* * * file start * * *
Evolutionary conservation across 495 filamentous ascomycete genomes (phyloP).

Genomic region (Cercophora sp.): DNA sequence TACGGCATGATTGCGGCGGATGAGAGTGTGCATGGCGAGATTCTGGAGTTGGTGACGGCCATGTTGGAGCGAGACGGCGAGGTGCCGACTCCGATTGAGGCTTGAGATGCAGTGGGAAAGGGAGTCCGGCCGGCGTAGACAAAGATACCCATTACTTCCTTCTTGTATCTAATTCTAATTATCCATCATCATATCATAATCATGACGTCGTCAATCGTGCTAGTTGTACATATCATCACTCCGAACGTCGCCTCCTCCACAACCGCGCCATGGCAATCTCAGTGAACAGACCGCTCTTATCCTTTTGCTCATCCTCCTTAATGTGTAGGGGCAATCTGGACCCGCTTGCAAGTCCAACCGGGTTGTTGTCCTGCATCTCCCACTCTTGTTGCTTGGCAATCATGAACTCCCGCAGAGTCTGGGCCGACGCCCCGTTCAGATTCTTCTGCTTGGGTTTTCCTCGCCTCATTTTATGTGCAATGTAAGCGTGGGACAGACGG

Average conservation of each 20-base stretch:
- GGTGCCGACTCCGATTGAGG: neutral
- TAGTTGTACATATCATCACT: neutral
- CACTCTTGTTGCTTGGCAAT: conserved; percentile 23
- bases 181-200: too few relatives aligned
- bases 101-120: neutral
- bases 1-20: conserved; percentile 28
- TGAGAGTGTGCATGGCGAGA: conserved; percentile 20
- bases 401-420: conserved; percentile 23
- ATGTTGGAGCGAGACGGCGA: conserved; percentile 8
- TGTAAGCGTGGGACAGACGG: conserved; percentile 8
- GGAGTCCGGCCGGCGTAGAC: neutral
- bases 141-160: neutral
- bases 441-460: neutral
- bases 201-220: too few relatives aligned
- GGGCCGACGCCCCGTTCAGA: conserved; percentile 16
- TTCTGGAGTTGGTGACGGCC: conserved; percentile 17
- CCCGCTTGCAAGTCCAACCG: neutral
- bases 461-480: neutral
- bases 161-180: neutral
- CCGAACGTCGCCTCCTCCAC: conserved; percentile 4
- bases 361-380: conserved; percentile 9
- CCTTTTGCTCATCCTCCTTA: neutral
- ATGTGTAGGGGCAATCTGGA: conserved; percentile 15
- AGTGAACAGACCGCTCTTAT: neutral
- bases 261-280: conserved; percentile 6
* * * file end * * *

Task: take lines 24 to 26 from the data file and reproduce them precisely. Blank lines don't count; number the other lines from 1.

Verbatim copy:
- bases 361-380: conserved; percentile 9
- CCTTTTGCTCATCCTCCTTA: neutral
- ATGTGTAGGGGCAATCTGGA: conserved; percentile 15